Category: Clinical Sciences/Health Conditions
Objectives: Climate change is known to affect the frequency and severity of extreme weather events. Persons with disabilities and, in particular, individuals with a spinal cord injury (SCI) are especially vulnerable to extreme weather events due to impairment of temperature regulation, mobility, personal care, and everyday functioning. Yet the effects of climate change and extreme weather events on persons with disabilities have received little attention to date. We sought to determine the experiences and educational needs of rehabilitation professionals regarding these topics in a global survey.
Design: International, cross-sectional survey.
Results: Respondents included 125 rehabilitation professionals working in SCI. Fifty percent were from Europe, 19% from North America, 19% from Asia, 7% from Oceania, and 6% from Africa and South America. Most (74%) were physicians, while 12% were physical therapists.
Of respondents, 58% acknowledged local climate had changed, 22% reported it had not, and 18% were unsure. Of those reporting a changing local climate, 70% noted an impact on patient's health. Temperature, dehydration, fatigue, respiratory problems, mood changes, and accessibility were the greatest concerns. Provider-reported preparedness to address climate change and weather disasters for patient's had a median score of 4 on a 0-10 scale (SD 2.1) whereas provider-reported patient preparedness had a median score of 3.45 (SD 2.26).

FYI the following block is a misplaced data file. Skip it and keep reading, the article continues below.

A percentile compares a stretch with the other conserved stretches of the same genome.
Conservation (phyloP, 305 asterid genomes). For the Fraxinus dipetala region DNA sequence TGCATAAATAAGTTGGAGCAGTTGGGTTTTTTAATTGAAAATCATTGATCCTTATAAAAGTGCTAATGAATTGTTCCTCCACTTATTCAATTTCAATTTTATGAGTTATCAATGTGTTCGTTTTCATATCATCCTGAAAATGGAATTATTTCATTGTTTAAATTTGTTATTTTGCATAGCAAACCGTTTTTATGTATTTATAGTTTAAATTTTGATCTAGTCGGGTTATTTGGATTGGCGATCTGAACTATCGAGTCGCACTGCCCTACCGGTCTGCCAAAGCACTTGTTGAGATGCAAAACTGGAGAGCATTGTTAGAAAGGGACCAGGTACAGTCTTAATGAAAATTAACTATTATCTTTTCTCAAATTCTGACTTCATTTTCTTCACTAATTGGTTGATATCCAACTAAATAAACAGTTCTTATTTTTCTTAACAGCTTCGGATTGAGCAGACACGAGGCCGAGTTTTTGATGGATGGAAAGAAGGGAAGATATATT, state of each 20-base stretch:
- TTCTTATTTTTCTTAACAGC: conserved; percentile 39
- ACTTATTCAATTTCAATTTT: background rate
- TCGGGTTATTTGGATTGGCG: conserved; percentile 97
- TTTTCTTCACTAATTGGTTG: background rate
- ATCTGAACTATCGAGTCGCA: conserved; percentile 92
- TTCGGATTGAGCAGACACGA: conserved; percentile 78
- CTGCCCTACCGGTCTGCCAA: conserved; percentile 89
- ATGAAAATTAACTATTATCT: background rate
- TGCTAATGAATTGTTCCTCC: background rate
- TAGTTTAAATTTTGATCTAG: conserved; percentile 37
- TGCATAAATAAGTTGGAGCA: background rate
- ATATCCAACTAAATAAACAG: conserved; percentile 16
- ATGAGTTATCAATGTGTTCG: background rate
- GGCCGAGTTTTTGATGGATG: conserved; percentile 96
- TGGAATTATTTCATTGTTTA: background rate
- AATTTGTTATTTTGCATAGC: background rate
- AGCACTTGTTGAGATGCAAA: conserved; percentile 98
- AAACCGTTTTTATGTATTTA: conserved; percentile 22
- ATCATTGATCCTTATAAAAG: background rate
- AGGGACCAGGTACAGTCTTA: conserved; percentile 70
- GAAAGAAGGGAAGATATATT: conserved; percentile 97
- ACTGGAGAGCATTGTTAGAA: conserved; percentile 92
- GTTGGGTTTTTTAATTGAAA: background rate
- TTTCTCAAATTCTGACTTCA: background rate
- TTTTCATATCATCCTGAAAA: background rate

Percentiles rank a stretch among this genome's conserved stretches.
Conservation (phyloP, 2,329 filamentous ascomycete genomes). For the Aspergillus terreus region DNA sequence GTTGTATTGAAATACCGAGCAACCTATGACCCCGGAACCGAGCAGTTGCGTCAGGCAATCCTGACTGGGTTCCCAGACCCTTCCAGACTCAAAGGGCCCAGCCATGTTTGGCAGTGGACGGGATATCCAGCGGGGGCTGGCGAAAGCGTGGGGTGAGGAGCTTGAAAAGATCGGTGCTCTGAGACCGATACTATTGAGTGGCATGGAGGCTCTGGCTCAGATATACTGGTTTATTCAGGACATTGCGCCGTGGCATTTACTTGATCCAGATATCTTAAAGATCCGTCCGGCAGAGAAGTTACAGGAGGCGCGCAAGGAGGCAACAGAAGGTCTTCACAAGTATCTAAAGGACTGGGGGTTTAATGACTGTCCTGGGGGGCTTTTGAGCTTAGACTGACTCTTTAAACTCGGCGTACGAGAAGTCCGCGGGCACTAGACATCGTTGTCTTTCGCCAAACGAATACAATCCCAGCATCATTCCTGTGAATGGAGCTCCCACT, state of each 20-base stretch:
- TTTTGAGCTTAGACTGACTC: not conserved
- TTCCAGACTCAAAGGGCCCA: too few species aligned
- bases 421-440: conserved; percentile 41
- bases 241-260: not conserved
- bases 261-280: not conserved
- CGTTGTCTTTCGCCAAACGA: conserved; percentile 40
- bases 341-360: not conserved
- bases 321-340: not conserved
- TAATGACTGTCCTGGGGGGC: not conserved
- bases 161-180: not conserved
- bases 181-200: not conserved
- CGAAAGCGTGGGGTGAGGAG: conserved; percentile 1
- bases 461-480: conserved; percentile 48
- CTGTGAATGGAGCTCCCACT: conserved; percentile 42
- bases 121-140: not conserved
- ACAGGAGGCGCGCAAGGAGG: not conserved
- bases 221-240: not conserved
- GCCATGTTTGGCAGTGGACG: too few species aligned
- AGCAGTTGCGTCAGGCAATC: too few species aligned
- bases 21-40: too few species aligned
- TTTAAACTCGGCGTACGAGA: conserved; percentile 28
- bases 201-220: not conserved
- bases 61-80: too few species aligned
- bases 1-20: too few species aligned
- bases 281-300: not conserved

Only 25% of respondents acknowledged providing education to their patients with SCI about disaster preparedness; however, 85% expressed interest in further information about extreme weather and climate concerns for people with SCI.
Conclusions: Many rehabilitation professionals working in SCI acknowledge issues about extreme weather and climate change but are inadequately prepared to address these issues. Further education and resources must be made available for health care professionals. Moreover, climate change is an ongoing, increasing problem without borders. Therefore, resources must be developed in multiple languages and future research needs must be anticipated.
Marcalee Alexander– CEO, Telerehabilitation International
Jagger Alexander– Student, Vanderbilt University
Mohit Arora– Postdoctoral Research Fellow, The University of Sydney
Chloe Slocum– Director of Health Policy and Attending Physician, Harvard University/Department of Physical Medicine and Rehabilitation
James Middleton– Professor, John Walsh Centre for Rehabilitation Centre, The University of Sydney